That's sort of what I was talking about, but collision detection really needs to be innate. The way it's done in RealFlight is pretty brilliant once you figure it out. From what I can tell ComputerEx's work is a step in that direction (and certainly no small cookies) but it's not the full chained collision mesh support I was talking about. The crashes in RealFlight are spectacular (although there's no fire or anything of that nature). And for collisions between two small bodies (like spacecraft) there's a rather nebulous strength modifier. Whichever strength is higher, remains unbroken.

So at most I could see a list of 8 coordinates (simple box), plus a part mass (for transfer of momentum), a strength modifier value, and a list of child collision meshes. If it were standardized as part of the API, it would be very easy for add-on developers to make use of it rather than the other way around which leaves only a few ships supported.

But I'm really just spitballing here as I do so often.
 

ar81

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Some addons use high poly meshes.
Those are useful for close view.

But for distance, a simplified mesh could be used.
I know that this trick of having several meshes for the same vessel, depending on the distance, is used in gaming to improve performance.

I think Orbiter could support OBJ format.
You may see some description of OBJ format in Mesh Wizard manual.
Materials file documentation is somehow incomplete and limited. I haven-t found everything on MAT files
 

Urwumpe

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I think Orbiter could support OBJ format.
You may see some description of OBJ format in Mesh Wizard manual.
Materials file documentation is somehow incomplete and limited. I haven-t found everything on MAT files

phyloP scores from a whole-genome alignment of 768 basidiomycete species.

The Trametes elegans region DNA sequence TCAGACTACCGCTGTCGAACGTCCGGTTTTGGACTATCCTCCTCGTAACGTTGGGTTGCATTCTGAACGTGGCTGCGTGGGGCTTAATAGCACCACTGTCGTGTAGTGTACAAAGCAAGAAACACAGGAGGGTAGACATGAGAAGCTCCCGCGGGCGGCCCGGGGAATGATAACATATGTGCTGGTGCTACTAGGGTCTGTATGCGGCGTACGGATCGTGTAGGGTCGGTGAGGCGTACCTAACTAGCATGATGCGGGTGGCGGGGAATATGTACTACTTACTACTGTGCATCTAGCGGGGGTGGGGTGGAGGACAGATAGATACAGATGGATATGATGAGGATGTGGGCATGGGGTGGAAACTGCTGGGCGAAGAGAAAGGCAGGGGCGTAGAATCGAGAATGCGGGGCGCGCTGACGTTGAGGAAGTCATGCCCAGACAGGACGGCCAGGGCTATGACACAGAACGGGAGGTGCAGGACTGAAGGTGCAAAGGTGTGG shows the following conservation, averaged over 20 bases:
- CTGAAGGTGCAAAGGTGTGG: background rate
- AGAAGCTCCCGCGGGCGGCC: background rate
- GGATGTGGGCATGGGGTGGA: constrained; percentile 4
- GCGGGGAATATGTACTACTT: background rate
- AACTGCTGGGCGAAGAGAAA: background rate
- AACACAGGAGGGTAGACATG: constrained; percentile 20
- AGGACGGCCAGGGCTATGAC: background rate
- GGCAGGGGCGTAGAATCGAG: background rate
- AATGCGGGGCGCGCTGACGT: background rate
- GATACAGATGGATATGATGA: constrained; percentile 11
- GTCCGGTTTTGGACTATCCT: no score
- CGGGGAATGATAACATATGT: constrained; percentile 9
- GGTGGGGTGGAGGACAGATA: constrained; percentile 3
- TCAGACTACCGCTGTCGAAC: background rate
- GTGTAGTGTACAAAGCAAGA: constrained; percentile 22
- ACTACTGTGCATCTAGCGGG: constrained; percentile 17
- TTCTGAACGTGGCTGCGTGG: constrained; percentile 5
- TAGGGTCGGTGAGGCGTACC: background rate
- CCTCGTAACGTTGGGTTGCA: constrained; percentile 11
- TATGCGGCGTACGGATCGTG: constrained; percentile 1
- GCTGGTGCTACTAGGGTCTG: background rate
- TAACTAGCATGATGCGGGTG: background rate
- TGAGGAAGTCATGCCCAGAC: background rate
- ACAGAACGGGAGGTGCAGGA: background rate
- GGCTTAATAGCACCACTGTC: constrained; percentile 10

Veto. OBJ is not really a useful format for computer games. I think it would be better to create a compressed mesh format and maybe also container files for spacecraft and bases, so Orbiter uses internally a virtual file system, instead of a real one. Would make add-on management simpler.
 

RisingFury

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Actually the mesh has no effect on the Orbiter physics engine at all...

Do you have any idea if there ever will be a system implemented in orbiter that would allow Orbiter to determine the aerodynamics from the mesh... or would such a thing be too slow?

Would get some more realistic aerodynamics that way though...
 

Urwumpe

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Would get some more realistic aerodynamics that way though...

What do you think, when you read this idea? ;)

Realistic calculations by the meshes is, in Orbiters context, completely useless. I don't know any flight simulator, which does so in every time step, all precalculate the data and there is some CFD software around already, though in beta stage...

A CFD software, covers the full hypersonic range is still expensive and not real time capable at all.
 

Hielor

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Some addons use high poly meshes.
Those are useful for close view.

But for distance, a simplified mesh could be used.
I know that this trick of having several meshes for the same vessel, depending on the distance, is used in gaming to improve performance.

LOD meshes aren't that hard to implement, and this could allow pretty significant gains in performance, specifically when you have vessels between orbiter's "colored dot" distance and the near, full-detail-needed distance.
 

Urwumpe

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LOD meshes aren't that hard to implement, and this could allow pretty significant gains in performance, specifically when you have vessels between orbiter's "colored dot" distance and the near, full-detail-needed distance.

Especially, using modern graphic cards and normal mapping, you can save a lot of polys for effects, which can then be done by better textures.